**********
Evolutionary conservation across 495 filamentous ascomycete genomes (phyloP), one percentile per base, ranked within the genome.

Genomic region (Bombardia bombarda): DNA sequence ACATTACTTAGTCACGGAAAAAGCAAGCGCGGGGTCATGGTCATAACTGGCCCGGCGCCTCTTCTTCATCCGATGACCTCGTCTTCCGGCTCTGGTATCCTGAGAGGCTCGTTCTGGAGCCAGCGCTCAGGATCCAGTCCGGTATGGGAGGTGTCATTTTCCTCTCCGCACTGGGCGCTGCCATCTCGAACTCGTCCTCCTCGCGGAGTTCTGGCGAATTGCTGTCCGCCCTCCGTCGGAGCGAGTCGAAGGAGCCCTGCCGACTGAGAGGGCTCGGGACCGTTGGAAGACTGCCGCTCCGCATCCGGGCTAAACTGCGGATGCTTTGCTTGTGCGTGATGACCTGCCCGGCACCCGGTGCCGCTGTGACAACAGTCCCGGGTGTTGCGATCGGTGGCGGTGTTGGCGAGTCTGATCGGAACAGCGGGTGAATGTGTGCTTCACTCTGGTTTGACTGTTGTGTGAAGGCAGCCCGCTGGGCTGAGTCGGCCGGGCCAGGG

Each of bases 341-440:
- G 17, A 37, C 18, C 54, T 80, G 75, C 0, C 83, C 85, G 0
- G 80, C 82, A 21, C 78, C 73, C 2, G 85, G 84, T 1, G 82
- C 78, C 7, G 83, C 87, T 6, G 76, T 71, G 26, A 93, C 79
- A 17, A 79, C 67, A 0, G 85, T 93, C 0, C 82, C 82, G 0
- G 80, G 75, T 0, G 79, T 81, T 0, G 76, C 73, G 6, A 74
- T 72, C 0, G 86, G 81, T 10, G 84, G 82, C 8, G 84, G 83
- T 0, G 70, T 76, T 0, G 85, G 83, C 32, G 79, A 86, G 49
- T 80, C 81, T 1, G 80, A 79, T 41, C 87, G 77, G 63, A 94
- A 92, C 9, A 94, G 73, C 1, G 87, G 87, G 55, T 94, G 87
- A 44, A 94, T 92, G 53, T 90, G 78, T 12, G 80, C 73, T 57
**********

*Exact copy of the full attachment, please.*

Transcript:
Evolutionary conservation across 495 filamentous ascomycete genomes (phyloP), one percentile per base, ranked within the genome.

Genomic region (Bombardia bombarda): DNA sequence ACATTACTTAGTCACGGAAAAAGCAAGCGCGGGGTCATGGTCATAACTGGCCCGGCGCCTCTTCTTCATCCGATGACCTCGTCTTCCGGCTCTGGTATCCTGAGAGGCTCGTTCTGGAGCCAGCGCTCAGGATCCAGTCCGGTATGGGAGGTGTCATTTTCCTCTCCGCACTGGGCGCTGCCATCTCGAACTCGTCCTCCTCGCGGAGTTCTGGCGAATTGCTGTCCGCCCTCCGTCGGAGCGAGTCGAAGGAGCCCTGCCGACTGAGAGGGCTCGGGACCGTTGGAAGACTGCCGCTCCGCATCCGGGCTAAACTGCGGATGCTTTGCTTGTGCGTGATGACCTGCCCGGCACCCGGTGCCGCTGTGACAACAGTCCCGGGTGTTGCGATCGGTGGCGGTGTTGGCGAGTCTGATCGGAACAGCGGGTGAATGTGTGCTTCACTCTGGTTTGACTGTTGTGTGAAGGCAGCCCGCTGGGCTGAGTCGGCCGGGCCAGGG

Each of bases 341-440:
- G 17, A 37, C 18, C 54, T 80, G 75, C 0, C 83, C 85, G 0
- G 80, C 82, A 21, C 78, C 73, C 2, G 85, G 84, T 1, G 82
- C 78, C 7, G 83, C 87, T 6, G 76, T 71, G 26, A 93, C 79
- A 17, A 79, C 67, A 0, G 85, T 93, C 0, C 82, C 82, G 0
- G 80, G 75, T 0, G 79, T 81, T 0, G 76, C 73, G 6, A 74
- T 72, C 0, G 86, G 81, T 10, G 84, G 82, C 8, G 84, G 83
- T 0, G 70, T 76, T 0, G 85, G 83, C 32, G 79, A 86, G 49
- T 80, C 81, T 1, G 80, A 79, T 41, C 87, G 77, G 63, A 94
- A 92, C 9, A 94, G 73, C 1, G 87, G 87, G 55, T 94, G 87
- A 44, A 94, T 92, G 53, T 90, G 78, T 12, G 80, C 73, T 57